Sheffield U (1) vs Aston Villa (0) – Villa lose their way at Bramall Lane

Manager Dean Smith could not have welcomed a second trip to Yorkshire a few days apart.  With his reworked squad and little time to prepare, he knew that Chris Wilder’s Sheffield United team was better than their record and the difference between success and failure in any Premier League game was razor thin. 

Still, his Villa’s confidence must have been up on the back of an excellent team performance at Leeds on the weekend and, no doubt, he must have felt compelled to reward the lads who started at Elland Road with a chance to make it six points from the two games.  In fact, he could hardly justify demoting any one of that eleven.

The squad had a lively start, with most of the action coming down the left wing where El Ghazi looked imperious.  The only surprise was that when the first real opportunity arrived, it came from the right.    A well-worked attack was started by Ramsey who picked out Elmohamady already making himself available.  The fullback pushed the ball further out to Traoré on the wing and, then, created some indecision for the defense by running an outside route as the winger cut inside.

With nobody interested in engaging the talented dribbler he had time to set and hit a low blast from just outside the area.  That was blocked but, since it came off a defender’s foot, the ball ricocheted almost straight up.  The irrepressible Watkins rose highest, and he directed his header to a spot that McGinn was able to reach faster than anyone, just to the right side of goal.  The Scot, true to form, held off the closest defender who was forced to back-off lest he draw a penalty.  Ramsdale did well to rush off his line but John had enough time and space to find the corner of the net, volleying with his right foot.  Ah, undoubtedly not John’s best foot and he pulled the shot wide!  There was 10 minutes and 6 seconds on the clock and that should have been the lead.  McGinn threw his hands in the air in frustration.

That looked even worse when, soon after, the mostly brilliant Martinez decided to venture away from his goal area to punch clear a high hanging cross only to get almost nothing on it.  McGoldrick was perfectly located, twelve yards out to lace a shot on the volley that appeared goal-bound only for Elmohamady to put himself in the way, much to his discomfort. 

The next few minutes featured the many faces of Ollie Watkins.  First, he timed a break down the inside left channel to run onto an El Ghazi pass and directed a shot at the far corner of the net that Ramsdale did well to go down and smother at the second attempt.  He next popped up when McGinn lofted a probing ball down the inside right channel for Villa’s excellent off-season acquisition to compete for.  No problem, he rose effortlessly above the fray to flick on to the head of Traoré standing just outside 6-yard box with only Ramsdale between him and a goal.  With all four corners of the net available, the winger headed over the bar.

Instead of showing frustration at being at the wrong end of these great chances, Watkins ran defenders ragged and when a teammate was caught up field, he did a great job of covering.  Also, for someone with a slight frame, he gives and takes hits as well as anyone.  Do not be surprised to find that Gareth Southgate was looking at Ollie when he watched two consecutive Villa games (Leicester and Leeds), especially with Harry Kane an injury concern.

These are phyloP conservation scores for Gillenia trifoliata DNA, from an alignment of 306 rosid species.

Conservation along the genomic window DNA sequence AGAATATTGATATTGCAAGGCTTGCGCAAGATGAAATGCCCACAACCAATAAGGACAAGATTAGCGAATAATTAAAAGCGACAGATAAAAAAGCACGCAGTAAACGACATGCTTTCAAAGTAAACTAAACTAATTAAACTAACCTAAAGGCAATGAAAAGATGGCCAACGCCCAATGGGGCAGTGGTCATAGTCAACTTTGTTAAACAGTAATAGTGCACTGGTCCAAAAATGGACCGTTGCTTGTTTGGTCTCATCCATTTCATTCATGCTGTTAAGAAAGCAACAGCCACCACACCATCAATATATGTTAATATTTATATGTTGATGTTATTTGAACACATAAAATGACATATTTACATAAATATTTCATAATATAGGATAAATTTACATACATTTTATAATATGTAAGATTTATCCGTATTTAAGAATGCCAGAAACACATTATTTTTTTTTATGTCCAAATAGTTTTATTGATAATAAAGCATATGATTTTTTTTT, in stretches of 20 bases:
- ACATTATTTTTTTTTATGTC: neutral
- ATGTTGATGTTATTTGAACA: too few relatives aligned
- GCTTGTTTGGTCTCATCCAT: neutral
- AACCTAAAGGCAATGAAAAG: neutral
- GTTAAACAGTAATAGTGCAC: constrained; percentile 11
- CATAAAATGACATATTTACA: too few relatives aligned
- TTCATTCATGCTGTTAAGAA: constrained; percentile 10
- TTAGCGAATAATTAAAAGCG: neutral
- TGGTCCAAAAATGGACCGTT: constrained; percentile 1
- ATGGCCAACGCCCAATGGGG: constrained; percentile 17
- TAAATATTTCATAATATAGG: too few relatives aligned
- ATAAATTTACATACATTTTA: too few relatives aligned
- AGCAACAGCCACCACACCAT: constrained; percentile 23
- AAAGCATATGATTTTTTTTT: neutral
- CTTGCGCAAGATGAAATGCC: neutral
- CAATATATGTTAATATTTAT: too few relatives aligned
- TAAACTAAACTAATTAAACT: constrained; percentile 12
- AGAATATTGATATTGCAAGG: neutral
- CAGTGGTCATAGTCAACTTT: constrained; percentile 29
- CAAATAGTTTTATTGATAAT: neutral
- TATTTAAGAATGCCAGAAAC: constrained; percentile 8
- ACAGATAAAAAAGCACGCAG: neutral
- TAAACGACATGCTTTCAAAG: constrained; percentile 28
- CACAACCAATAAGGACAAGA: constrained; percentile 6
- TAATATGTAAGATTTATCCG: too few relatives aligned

The failure to take advantage of these early opportunities was a reminder of how important that first goal has been to the Villa this season.  It may have contributed to the Villans trying too hard to score.  It was one thing to see McGinn challenging for a loose ball up field and then scooting back, it was another to see Nakamba rushing to press McGoldrick near the halfway line.  A quick turn by the very experienced Irish forward left Nakamba slithering on his butt and the ball sprayed out to Baldock open on the right wing.  By the time Nakamba regained his feet, and raced over, Baldock had cut inside to shoot, and Villa’s back line was now focused on the shooter.  Nobody thought to watch McGoldrick who had headed directly towards the goal.  When Baldock’s shot went horribly wide of Martinez’s right post Villa’s back line relaxed.  Not so McGoldrick who was behind Elmohamady and in position to bounce a shot over the diving keeper.  At 30 minutes, it was Sheffield United 1 Aston Villa 0.  As Smith was all too well aware, Villa had yet to turn a deficit into a win all season.  Even against the Premier League’s cellar occupant, it was not going to be easy. Without Grealish and Cash, it could be impossible. 

That said, Traoré almost did the unthinkable.  He came within a whisker of tying the game within a couple of minutes.  Elmohamady joined in an attack on the right and zinged over a low cross that Traoré masterfully controlled just outside the box.  There were plenty of Blades in red and white shirts waiting.  No problem, the Burkinabe boy (his boyish grin justifies the moniker) put on a dribbling show that paralyzed his foes and slid the ball past the transfixed Ramsdale.  It was the West Brom game all over, except that instead of rolling just inside the post, the ball inexplicably went the wrong side.